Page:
United States of Disparities

United States

One-day count

Data in this section show how many youth are detained, committed, or otherwise sleeping somewhere other than their homes per orders of the court on "any given day" in select years. Data is available for the nation and on a state-by-state basis, and are based upon one-day counts of youth in residential placement facilities conducted in 1997, 1999, 2001, 2003, 2006, 2007, 2010, 2011, 2013, and 2015. Learn more »

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Year White Black Latino Native American Asian Other All youth of color All youth

Annual decision points

This section includes data at nine key juvenile justice annual decision points. Data are available at the county and state-level, but only for counties that report. This section allows you to view the data from many different angles and all of the data is broken down by race and ethnicity. Learn more »


Data not available for every year. (Why?)

Available years are those for which states have submitted data to OJJDP. States do not submit data on an annual basis.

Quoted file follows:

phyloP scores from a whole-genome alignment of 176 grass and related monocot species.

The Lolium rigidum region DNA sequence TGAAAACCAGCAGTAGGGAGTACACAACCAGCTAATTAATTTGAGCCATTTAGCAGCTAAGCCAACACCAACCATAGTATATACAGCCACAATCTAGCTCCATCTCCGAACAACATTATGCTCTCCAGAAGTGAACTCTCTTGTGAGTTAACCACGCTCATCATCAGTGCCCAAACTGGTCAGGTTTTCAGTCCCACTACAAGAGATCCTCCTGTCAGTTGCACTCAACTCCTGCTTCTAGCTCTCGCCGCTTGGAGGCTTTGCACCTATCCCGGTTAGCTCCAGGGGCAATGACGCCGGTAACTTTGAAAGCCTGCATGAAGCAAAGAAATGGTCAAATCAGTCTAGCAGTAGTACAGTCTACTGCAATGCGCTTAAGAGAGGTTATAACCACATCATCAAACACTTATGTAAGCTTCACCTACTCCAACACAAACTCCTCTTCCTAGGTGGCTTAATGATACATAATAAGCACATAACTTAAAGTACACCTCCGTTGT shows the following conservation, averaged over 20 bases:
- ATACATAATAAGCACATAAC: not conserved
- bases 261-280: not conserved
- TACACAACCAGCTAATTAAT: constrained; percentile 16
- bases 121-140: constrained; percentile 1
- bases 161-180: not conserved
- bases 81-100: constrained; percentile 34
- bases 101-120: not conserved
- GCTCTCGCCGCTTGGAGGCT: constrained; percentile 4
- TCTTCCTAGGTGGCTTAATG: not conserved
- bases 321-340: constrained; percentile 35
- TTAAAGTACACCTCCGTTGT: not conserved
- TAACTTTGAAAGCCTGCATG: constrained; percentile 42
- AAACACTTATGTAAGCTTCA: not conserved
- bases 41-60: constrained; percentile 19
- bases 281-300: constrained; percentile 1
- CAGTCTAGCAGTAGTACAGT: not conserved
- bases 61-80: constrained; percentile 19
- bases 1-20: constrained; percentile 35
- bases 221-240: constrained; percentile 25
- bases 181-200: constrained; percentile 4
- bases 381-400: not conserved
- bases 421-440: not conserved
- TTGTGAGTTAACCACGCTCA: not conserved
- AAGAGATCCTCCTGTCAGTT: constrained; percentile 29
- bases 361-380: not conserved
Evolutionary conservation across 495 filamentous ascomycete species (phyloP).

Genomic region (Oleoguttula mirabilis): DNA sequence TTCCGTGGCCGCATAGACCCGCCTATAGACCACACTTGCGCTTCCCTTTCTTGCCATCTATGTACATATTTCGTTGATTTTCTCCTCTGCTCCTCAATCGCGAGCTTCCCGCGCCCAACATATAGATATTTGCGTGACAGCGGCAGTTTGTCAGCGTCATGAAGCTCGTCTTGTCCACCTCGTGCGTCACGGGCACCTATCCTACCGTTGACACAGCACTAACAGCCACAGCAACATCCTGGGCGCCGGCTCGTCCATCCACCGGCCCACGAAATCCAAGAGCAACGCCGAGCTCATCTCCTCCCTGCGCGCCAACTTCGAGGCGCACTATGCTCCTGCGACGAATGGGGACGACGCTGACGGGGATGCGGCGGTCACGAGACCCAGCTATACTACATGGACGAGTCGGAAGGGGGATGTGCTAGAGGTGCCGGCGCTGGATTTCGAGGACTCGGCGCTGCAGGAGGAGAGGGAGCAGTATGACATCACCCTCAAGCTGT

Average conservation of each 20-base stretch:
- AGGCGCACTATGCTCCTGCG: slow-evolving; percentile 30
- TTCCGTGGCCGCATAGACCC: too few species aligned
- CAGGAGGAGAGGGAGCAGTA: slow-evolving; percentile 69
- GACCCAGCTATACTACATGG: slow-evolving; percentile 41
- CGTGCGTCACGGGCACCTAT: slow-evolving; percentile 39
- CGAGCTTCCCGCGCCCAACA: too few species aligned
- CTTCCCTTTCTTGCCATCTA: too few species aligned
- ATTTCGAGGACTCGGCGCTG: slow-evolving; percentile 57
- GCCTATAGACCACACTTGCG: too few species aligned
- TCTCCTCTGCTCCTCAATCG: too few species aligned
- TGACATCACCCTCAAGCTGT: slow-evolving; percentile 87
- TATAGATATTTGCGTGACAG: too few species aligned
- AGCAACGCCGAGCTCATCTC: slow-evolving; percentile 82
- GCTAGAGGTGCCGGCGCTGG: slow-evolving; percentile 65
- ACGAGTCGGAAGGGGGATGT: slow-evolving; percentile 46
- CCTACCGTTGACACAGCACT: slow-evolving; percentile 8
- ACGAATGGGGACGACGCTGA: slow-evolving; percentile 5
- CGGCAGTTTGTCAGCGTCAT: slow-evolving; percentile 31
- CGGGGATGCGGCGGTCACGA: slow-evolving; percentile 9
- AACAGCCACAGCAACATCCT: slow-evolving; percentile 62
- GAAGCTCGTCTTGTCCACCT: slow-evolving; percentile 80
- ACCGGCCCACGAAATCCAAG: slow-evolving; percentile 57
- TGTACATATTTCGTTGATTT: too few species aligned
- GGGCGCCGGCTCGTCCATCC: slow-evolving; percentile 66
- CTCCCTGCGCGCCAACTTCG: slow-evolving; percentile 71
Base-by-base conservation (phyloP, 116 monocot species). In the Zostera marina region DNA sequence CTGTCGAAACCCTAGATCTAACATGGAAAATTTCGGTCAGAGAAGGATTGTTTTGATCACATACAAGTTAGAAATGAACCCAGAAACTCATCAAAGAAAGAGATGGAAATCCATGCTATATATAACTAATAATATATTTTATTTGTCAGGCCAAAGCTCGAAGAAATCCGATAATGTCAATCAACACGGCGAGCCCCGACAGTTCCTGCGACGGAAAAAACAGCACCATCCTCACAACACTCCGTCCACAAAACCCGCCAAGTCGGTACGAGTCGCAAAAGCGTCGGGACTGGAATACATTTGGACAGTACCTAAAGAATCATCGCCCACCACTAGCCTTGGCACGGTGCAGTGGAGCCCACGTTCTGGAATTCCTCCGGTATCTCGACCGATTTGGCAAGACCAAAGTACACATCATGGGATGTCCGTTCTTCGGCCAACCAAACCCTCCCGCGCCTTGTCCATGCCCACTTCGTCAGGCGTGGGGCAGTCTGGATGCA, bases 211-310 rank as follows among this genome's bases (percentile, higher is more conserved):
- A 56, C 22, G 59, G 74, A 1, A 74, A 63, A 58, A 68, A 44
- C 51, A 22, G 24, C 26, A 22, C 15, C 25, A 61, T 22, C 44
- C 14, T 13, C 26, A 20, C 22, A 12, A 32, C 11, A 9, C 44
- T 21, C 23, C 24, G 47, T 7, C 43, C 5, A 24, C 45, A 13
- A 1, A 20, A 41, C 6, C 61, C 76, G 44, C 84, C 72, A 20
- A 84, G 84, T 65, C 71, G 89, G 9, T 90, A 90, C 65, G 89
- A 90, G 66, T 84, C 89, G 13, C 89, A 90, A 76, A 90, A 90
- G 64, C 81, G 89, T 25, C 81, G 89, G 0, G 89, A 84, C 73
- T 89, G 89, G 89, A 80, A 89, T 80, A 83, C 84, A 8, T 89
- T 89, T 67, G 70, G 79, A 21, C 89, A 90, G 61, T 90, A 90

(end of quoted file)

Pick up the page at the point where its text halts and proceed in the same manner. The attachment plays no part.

Case flow diagram

Click on a decision-making point to see the data for that point. Click additional decision-making points to the graph to compare.

  1. Youth population

  • 1Comparison of arrest to population is rate per 1,000 youth. All other annual decision points are rate per 100 youth at the prior decision-making point.
  • 2Due to differences in how states define arrests and referrals to court, some states may have more referrals to court than arrests.
Show table and download this data

Click column headers to sort Download

Decision White Black Latino American Indian or Alaskan Native Hawaiian or Pacific Islander Asian Other All youth of color All youth

88 of 88 counties (Why?)

Originally, states were only required to examine three counties: those with the greatest proportions of minority youth within their juvenile population, as well as those that contained the greatest numbers of minority youth. Only recently has OJJDP required that states track DMC data for all potential DMC reduction sites on a regular basis (at least every 3 years). If a county is not a DMC reduction site, data may not be available.

Detention statute

Juvenile courts may hold delinquents in a secure detention facility if the court believes it is in the best interest of the community or the child. After arrest a youth is often brought to the local juvenile detention facility by law enforcement. Juvenile probation officers or detention workers review the case and decide if the juvenile should be held pending a hearing by a judge.

Jurisdiction ages

  • 0–17